DAC holdings of works by artists who produced chiaroscuro woodcuts printed in colors from two or more blocks include unknown artists after Perino del Vaga (1) and Ugo da Carpi (1); Andrea Andreani (5); Domenico Beccafumi (1); Antonio da Trento (2); Ludolph Büsinck (5); Bartolmeo Coriolano (3); Hendrik Goltzius (4); John Baptist Jackson (3); Christoffel Jegher (1); Paulus Moreelse (2); John Skippe (1); Giuseppe Niccolo Vicentino (1); Antonio Maria Zanetti (5), and others. The chiaroscuro technique enabled woodcuts to emulate more closely the tonal gradations of wash drawings and watercolors.
Italian prints, 1530-1640
Selected Italian artists working from 1530 to 1640 represented in the DAC Collection include Federico Barocci (2); Niccoló Boldrini (5); Domenico Bonavera (12); Simone Cantarini (18); Giulio Carpioni (4); Agostino Carracci (4); Annibale Carracci (6); Giorgio Ghisi (11); Martino Rota (2); Giuseppe Scolari (1); and Diana Scultori (1).
Northern prints, 1530-1640
Selected Northern artists from the early sixteenth century to the age of Rembrandt represented in the collection include Jost Amman (3); Hans Brosamer (2); Pieter Breugel (after, 17); Jan de Bry (5); Allaert Claesz (6); Adriaen Collaert (15); Hans Collaert (3); Dirk Volkertsz Coornhert (8); Cornelis Cort (3); Frans Crabbe (1); Etienne Delaune (37); Jean Duvet (1); Allaert van Everdingen (6); Philip Galle (3); Jacob de Gheyn (7); Hendrik Goltzius (30); Hendrik de Goudt (7); Jean de Gourmont (2); Marten van Heemskerk (6); Hans Holbein (after, 5); Daniel and Hieronymous Hopfer (10); Ludwig Krug (3); Johann Ladenspelder (6); Jan Lievens (3); Melchior Lorichs (5); Master LD (Leon Davent, 4); Jacob Matham (4); Melchior Meier (1); Jan Harmensz Müller (3); Crispin van de Passe (6); Georges Reverdy (2); Peter Paul Rubens (St. Catherine, the artist's only print); Jan Pietersz Saenredam (3); Hans Sibmacher (set of 12); Christoffel Van Sichem (4); Virgil Solis (7); Lucas Van Uden (3); Jean Viset (1); Hieronymus Wierix (11, including copies after Dürer); and Pierre Woeiriot (1).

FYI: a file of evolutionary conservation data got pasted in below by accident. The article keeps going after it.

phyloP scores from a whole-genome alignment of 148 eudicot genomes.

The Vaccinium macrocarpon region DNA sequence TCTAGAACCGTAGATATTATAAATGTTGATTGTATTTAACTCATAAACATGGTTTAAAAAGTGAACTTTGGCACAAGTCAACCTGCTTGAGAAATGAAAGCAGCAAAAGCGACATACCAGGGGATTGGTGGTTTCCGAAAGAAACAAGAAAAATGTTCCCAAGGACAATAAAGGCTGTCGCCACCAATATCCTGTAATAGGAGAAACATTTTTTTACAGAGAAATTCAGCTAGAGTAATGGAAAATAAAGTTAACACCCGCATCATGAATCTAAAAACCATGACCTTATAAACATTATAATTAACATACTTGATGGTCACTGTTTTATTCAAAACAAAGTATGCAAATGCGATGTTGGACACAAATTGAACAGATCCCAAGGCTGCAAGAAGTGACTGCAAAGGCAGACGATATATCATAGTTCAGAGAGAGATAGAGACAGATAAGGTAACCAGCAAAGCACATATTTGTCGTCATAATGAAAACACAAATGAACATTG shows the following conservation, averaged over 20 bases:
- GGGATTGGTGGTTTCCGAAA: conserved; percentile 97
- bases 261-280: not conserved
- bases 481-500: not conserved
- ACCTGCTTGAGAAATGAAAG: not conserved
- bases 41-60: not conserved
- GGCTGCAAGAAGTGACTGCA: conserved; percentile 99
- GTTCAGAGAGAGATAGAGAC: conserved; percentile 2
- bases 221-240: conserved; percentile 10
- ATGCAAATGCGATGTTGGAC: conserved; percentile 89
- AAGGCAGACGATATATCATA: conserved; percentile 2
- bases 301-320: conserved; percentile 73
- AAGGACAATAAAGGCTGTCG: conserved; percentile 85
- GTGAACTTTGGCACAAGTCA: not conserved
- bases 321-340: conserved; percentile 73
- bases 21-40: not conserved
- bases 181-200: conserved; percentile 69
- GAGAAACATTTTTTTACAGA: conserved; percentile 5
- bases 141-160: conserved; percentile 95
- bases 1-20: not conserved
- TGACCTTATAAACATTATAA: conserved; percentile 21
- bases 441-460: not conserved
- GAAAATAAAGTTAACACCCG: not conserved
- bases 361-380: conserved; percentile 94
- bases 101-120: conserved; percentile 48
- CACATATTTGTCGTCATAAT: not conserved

Prints by Rembrandt van Rijn
The 50 Rembrandt prints in the DAC Collection (all but 4 the gift of George Davison) represent the artist's career as a printmaker from the early 1630s until the time of his death. The collection's single most important work is Rembrandt's Three Crosses in a superb impression of the final state. Holdings include his self-portraits; religious themes (such as Angel Appearing to the Shepherds and Christ Presented to the People); landscapes (The Three Trees and Cottage Beside a Canal); genre subjects (Beggars Receiving Alms); and portraits (Clement de Jonghe). Complementing the DAC's representative holdings is comparative material in different states of certain images, copies, and posthumous printings (such as Baillie's reworked 100 Guilder Print), which offer rich resources for classes and individuals engaged in Rembrandt studies.